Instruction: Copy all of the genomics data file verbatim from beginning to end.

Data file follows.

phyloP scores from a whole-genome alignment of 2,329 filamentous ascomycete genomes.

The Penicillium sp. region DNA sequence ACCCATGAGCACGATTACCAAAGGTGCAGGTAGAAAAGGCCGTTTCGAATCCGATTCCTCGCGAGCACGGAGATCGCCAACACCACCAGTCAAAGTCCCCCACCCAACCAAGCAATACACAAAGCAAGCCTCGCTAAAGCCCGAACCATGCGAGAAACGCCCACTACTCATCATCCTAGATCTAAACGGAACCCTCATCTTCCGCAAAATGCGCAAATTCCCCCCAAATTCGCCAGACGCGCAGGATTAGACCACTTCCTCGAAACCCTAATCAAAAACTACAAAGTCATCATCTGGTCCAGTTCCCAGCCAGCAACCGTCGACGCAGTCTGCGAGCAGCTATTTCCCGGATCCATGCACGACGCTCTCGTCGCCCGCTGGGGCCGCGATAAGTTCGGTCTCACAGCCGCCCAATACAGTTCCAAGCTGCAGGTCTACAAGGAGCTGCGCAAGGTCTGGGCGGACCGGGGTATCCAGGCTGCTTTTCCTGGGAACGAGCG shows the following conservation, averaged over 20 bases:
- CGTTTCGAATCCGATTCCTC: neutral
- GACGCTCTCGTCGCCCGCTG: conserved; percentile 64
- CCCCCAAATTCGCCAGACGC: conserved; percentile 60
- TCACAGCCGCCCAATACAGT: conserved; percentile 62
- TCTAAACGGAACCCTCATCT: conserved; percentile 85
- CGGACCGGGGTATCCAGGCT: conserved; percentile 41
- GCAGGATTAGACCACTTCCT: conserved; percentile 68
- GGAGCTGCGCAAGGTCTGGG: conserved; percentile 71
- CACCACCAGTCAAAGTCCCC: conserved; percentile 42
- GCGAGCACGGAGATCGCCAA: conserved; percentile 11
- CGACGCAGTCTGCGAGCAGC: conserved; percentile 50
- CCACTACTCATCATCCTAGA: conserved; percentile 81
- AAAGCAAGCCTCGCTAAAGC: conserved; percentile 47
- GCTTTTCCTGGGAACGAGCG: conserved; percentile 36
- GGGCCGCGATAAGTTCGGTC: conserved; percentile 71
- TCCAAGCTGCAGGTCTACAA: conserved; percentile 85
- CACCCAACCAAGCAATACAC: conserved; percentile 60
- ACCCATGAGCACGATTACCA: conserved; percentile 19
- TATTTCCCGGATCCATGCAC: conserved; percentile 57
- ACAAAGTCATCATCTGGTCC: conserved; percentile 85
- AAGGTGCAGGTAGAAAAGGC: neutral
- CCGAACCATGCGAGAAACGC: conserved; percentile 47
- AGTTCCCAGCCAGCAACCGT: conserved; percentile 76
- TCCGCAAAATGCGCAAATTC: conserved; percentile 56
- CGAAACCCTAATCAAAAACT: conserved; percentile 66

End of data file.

phyloP scores from a whole-genome alignment of 2,329 filamentous ascomycete genomes.

The Penicillium sp. region DNA sequence ACCCATGAGCACGATTACCAAAGGTGCAGGTAGAAAAGGCCGTTTCGAATCCGATTCCTCGCGAGCACGGAGATCGCCAACACCACCAGTCAAAGTCCCCCACCCAACCAAGCAATACACAAAGCAAGCCTCGCTAAAGCCCGAACCATGCGAGAAACGCCCACTACTCATCATCCTAGATCTAAACGGAACCCTCATCTTCCGCAAAATGCGCAAATTCCCCCCAAATTCGCCAGACGCGCAGGATTAGACCACTTCCTCGAAACCCTAATCAAAAACTACAAAGTCATCATCTGGTCCAGTTCCCAGCCAGCAACCGTCGACGCAGTCTGCGAGCAGCTATTTCCCGGATCCATGCACGACGCTCTCGTCGCCCGCTGGGGCCGCGATAAGTTCGGTCTCACAGCCGCCCAATACAGTTCCAAGCTGCAGGTCTACAAGGAGCTGCGCAAGGTCTGGGCGGACCGGGGTATCCAGGCTGCTTTTCCTGGGAACGAGCG shows the following conservation, averaged over 20 bases:
- CGTTTCGAATCCGATTCCTC: neutral
- GACGCTCTCGTCGCCCGCTG: conserved; percentile 64
- CCCCCAAATTCGCCAGACGC: conserved; percentile 60
- TCACAGCCGCCCAATACAGT: conserved; percentile 62
- TCTAAACGGAACCCTCATCT: conserved; percentile 85
- CGGACCGGGGTATCCAGGCT: conserved; percentile 41
- GCAGGATTAGACCACTTCCT: conserved; percentile 68
- GGAGCTGCGCAAGGTCTGGG: conserved; percentile 71
- CACCACCAGTCAAAGTCCCC: conserved; percentile 42
- GCGAGCACGGAGATCGCCAA: conserved; percentile 11
- CGACGCAGTCTGCGAGCAGC: conserved; percentile 50
- CCACTACTCATCATCCTAGA: conserved; percentile 81
- AAAGCAAGCCTCGCTAAAGC: conserved; percentile 47
- GCTTTTCCTGGGAACGAGCG: conserved; percentile 36
- GGGCCGCGATAAGTTCGGTC: conserved; percentile 71
- TCCAAGCTGCAGGTCTACAA: conserved; percentile 85
- CACCCAACCAAGCAATACAC: conserved; percentile 60
- ACCCATGAGCACGATTACCA: conserved; percentile 19
- TATTTCCCGGATCCATGCAC: conserved; percentile 57
- ACAAAGTCATCATCTGGTCC: conserved; percentile 85
- AAGGTGCAGGTAGAAAAGGC: neutral
- CCGAACCATGCGAGAAACGC: conserved; percentile 47
- AGTTCCCAGCCAGCAACCGT: conserved; percentile 76
- TCCGCAAAATGCGCAAATTC: conserved; percentile 56
- CGAAACCCTAATCAAAAACT: conserved; percentile 66